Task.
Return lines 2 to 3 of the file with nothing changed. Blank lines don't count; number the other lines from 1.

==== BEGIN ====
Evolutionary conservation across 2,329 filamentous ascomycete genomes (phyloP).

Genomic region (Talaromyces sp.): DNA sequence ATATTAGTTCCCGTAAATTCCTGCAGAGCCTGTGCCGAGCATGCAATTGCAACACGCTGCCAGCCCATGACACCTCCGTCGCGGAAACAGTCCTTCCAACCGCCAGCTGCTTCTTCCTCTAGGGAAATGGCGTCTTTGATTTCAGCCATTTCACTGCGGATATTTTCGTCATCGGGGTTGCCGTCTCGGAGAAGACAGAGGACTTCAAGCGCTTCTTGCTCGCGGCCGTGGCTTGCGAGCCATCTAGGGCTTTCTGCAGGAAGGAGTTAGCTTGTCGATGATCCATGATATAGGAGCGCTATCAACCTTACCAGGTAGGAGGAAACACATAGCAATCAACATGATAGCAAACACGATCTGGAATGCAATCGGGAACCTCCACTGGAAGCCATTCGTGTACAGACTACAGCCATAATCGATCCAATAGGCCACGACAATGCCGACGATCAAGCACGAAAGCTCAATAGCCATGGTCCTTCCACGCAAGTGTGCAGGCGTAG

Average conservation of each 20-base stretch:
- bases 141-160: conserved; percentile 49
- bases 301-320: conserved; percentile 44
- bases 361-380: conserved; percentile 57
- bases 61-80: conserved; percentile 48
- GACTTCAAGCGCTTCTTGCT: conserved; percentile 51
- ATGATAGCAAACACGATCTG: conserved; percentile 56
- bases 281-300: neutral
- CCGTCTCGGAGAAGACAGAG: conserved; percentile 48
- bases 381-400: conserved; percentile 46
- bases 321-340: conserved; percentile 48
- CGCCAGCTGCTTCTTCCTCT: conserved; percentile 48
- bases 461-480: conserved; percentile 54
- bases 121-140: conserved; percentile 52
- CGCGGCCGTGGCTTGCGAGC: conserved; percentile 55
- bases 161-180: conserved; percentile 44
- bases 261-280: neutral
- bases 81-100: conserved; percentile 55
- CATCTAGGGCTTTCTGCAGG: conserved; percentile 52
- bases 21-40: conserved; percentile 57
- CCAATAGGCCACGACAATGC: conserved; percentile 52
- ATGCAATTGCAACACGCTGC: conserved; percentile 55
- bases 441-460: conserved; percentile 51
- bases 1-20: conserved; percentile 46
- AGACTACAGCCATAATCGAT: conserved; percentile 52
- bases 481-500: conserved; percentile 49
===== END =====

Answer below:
Genomic region (Talaromyces sp.): DNA sequence ATATTAGTTCCCGTAAATTCCTGCAGAGCCTGTGCCGAGCATGCAATTGCAACACGCTGCCAGCCCATGACACCTCCGTCGCGGAAACAGTCCTTCCAACCGCCAGCTGCTTCTTCCTCTAGGGAAATGGCGTCTTTGATTTCAGCCATTTCACTGCGGATATTTTCGTCATCGGGGTTGCCGTCTCGGAGAAGACAGAGGACTTCAAGCGCTTCTTGCTCGCGGCCGTGGCTTGCGAGCCATCTAGGGCTTTCTGCAGGAAGGAGTTAGCTTGTCGATGATCCATGATATAGGAGCGCTATCAACCTTACCAGGTAGGAGGAAACACATAGCAATCAACATGATAGCAAACACGATCTGGAATGCAATCGGGAACCTCCACTGGAAGCCATTCGTGTACAGACTACAGCCATAATCGATCCAATAGGCCACGACAATGCCGACGATCAAGCACGAAAGCTCAATAGCCATGGTCCTTCCACGCAAGTGTGCAGGCGTAG

Average conservation of each 20-base stretch: